Here’s a quote that shares the value of food as preventive medicine. “Food is really the centre of nutrition and health and wellness. One of the social challenges is healthcare—the cost of healthcare. It is much better to prevent and keep people at the optimum of their quality of life versus letting it slip and having to start treating the disease. We want to provide solutions before the diseases start.”
And, before we move on, here’s one more quote we’d like to share, this one from a registered dietician: “Everything I was taught in conventional nutrition teachings, at a prestigious school, supported the notion that food is medicine. Yet medical schools weren’t teaching much of anything about food or nutrition. That was over 20 years ago. Fast forward to today. The medical costs of obesity and food-related diseases are sinking healthcare.”
So, what do we do?
At the heart of it all is choosing functional foods.
Functional Food Definition
We’ve recently created an entire, in-depth post on functional foods: what they are and how they can help with good health and disease prevention. Here’s a short section from our post where we share two definitions for functional foods provided by the Mayo Clinic:
This food goes beyond providing basic nutrition because of what it contains. For example, oatmeal is considered a functional food because its soluble fiber can help to lower cholesterol—a benefit that goes beyond the sheer nutritional value of this food.
The food was fortified in a way to add to its health benefits. The example they give is orange juice that’s been calcium-fortified for better bone health.
In short, functional foods play a key role in food as medicine—with these concepts dovetailing with a powerful concept we call Farmacy at The Chef’s Garden.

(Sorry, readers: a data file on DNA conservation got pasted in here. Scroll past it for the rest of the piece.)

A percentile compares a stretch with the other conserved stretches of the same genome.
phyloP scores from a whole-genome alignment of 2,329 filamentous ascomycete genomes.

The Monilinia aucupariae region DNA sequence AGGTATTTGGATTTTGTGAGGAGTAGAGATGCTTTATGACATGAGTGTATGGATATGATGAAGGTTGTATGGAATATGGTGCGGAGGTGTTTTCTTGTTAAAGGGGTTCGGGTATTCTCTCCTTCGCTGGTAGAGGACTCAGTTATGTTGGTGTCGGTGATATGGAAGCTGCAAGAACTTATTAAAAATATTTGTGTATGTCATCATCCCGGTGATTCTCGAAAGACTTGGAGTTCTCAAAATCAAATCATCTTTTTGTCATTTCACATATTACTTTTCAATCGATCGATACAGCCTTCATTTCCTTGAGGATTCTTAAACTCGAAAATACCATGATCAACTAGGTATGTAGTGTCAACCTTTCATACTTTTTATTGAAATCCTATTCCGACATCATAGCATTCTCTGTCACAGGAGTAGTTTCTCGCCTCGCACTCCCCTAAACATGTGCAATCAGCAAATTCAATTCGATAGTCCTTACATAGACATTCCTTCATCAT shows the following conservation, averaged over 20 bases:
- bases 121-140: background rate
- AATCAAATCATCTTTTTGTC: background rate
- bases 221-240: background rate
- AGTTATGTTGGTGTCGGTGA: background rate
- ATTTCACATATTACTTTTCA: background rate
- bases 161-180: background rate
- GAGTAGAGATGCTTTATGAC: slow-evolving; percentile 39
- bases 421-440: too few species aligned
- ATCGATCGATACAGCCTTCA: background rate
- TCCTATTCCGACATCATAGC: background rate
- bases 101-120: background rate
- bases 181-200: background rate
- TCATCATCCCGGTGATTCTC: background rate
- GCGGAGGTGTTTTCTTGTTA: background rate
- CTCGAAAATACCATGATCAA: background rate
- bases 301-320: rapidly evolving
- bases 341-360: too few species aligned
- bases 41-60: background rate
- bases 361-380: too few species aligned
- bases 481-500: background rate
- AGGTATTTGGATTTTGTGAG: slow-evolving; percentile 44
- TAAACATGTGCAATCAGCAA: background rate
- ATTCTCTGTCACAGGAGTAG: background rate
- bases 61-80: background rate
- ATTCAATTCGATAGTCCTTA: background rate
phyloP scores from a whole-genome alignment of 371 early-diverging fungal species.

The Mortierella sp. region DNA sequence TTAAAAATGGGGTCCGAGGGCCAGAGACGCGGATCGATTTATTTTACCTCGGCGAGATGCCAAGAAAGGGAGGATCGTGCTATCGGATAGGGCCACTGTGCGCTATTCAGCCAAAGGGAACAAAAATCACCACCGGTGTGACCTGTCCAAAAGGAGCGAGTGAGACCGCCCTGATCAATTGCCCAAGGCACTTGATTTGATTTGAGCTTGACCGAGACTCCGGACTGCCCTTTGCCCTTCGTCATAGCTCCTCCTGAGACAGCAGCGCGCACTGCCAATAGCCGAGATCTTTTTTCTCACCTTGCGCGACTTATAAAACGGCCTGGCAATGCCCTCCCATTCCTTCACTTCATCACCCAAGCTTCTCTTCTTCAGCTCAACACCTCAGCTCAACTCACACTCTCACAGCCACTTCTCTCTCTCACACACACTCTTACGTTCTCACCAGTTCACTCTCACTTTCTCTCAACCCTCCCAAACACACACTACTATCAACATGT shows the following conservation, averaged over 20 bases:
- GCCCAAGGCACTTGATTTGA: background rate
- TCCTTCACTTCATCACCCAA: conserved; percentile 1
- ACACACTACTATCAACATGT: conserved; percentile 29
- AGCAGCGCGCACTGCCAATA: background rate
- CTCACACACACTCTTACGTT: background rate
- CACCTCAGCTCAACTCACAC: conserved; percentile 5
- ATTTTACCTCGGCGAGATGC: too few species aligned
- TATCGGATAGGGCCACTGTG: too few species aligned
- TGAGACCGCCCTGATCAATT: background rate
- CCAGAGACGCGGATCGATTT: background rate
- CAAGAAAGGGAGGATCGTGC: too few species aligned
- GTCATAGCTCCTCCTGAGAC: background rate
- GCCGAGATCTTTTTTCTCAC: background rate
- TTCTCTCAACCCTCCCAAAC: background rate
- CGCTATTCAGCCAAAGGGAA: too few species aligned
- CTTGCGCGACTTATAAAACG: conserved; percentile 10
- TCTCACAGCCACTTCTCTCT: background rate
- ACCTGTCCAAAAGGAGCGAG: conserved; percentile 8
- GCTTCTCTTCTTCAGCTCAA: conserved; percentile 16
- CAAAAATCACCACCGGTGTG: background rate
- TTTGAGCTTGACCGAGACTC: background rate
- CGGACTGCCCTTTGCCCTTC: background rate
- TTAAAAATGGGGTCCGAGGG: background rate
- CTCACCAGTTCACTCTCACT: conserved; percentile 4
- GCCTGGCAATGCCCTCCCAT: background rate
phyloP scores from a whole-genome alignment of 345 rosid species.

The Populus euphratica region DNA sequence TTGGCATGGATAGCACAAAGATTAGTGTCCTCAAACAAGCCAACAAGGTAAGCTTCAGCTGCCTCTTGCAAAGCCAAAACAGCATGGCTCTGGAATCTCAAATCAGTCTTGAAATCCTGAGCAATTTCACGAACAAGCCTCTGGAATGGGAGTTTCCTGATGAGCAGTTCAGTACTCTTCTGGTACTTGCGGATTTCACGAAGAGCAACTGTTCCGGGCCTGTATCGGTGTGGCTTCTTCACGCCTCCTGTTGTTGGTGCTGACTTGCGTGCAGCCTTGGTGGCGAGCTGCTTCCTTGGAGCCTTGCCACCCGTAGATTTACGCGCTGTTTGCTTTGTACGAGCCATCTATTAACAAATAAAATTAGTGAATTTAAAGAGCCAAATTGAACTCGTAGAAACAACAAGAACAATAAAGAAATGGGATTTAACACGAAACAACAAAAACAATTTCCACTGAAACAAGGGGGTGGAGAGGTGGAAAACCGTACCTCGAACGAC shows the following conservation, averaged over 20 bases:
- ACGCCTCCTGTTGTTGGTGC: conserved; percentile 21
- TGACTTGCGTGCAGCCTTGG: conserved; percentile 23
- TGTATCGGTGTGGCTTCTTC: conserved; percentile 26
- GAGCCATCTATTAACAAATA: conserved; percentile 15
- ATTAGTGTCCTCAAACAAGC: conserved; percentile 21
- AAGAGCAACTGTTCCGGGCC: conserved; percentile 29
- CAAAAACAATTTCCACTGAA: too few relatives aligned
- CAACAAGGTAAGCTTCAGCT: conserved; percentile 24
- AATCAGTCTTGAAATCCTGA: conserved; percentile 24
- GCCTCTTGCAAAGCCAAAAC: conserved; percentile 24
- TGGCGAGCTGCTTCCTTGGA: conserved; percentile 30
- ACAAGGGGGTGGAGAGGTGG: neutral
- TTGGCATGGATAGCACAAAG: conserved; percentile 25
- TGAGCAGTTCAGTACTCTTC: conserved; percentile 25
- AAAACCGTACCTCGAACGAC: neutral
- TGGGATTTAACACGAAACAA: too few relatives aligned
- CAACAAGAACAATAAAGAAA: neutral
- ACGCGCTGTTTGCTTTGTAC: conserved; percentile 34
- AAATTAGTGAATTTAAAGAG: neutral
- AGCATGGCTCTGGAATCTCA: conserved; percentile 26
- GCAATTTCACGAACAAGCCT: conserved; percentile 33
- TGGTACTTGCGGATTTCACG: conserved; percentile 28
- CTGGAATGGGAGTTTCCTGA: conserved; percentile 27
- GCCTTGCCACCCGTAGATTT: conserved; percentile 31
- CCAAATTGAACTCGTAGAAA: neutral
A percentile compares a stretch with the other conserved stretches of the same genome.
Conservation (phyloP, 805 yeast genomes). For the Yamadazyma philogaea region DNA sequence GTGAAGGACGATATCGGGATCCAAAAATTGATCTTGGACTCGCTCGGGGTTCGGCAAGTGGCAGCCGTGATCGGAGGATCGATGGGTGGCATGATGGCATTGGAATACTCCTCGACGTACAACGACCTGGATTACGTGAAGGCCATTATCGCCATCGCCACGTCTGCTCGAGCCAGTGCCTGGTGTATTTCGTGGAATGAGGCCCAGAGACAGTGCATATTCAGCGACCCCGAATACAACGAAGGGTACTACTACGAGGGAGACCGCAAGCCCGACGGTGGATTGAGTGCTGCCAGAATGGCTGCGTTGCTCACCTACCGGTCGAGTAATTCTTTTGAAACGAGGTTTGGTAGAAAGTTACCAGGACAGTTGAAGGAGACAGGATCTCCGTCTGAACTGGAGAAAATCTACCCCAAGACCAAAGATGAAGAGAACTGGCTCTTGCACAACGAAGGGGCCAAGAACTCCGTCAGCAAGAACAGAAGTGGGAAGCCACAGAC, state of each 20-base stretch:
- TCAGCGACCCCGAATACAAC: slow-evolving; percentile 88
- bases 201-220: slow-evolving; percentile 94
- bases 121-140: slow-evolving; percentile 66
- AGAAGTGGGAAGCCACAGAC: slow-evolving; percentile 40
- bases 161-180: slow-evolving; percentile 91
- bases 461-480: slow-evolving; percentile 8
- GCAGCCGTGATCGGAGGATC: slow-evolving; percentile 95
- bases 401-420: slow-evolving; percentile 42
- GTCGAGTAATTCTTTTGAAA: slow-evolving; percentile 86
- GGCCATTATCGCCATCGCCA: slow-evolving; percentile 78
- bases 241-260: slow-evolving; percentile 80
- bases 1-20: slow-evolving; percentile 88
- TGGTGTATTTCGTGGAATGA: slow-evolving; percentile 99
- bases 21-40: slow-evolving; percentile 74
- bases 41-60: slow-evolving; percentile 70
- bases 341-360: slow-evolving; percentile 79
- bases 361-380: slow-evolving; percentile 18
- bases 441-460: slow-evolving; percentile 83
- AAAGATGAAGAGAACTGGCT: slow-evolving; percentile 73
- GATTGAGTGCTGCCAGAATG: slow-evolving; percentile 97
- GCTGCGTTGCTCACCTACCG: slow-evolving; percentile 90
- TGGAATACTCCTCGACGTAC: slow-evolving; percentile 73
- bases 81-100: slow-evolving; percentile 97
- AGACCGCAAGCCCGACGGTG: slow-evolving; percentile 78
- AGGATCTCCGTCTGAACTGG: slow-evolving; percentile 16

Farmacy at The Chef’s Garden®
“You can have flavor AND nutrition AND beautiful plate presentation. Farmacy = you can have it all.” (quoting ourselves)
First, a definition of Farmacy: At The Chef’s Garden, you never have to choose between foods bursting with sweetness and flavor and those that are very good for your health. Our fresh vegetables and herbs, microgreens and more are incredibly flavorful, visually appealing and brimming with nutrition. Healthy eating can, indeed, be a treat for the palate and on the plate.
We regeneratively farm fresh vegetables, microgreens, herbs, and edible flowers—with each of these being a deliciously functional food. And, we also put together boxes, such as these:
Optimal Health Box
Here’s a quick and easy way to see which farm-fresh products are available now.
More about Food Trends at the Roots 2020 Culinary Conference
At Roots, chefs, farmers, academics, food scientists, journalists, research and development experts, and general consumers gather together in an inspiring environment to examine ways to collectively contribute to the efforts currently underway to enhance the way we farm, cook, eat, shop, analyze data, and conduct research. Not surprisingly, people on panels and those who attend typically have plenty of insights into today’s food trends.
If you’ve attended before, we’re looking forward to seeing you again! If you’ve never been, then there’s an important person who is missing: you.
Here’s what has taken place at past Roots culinary conferences. You can find plenty of Roots coverage on our blog, too. The Roots 2020 culinary conference will take place this year from September 20-22 at the Culinary Vegetable Institute.
Please stay tuned! More information will be available soon.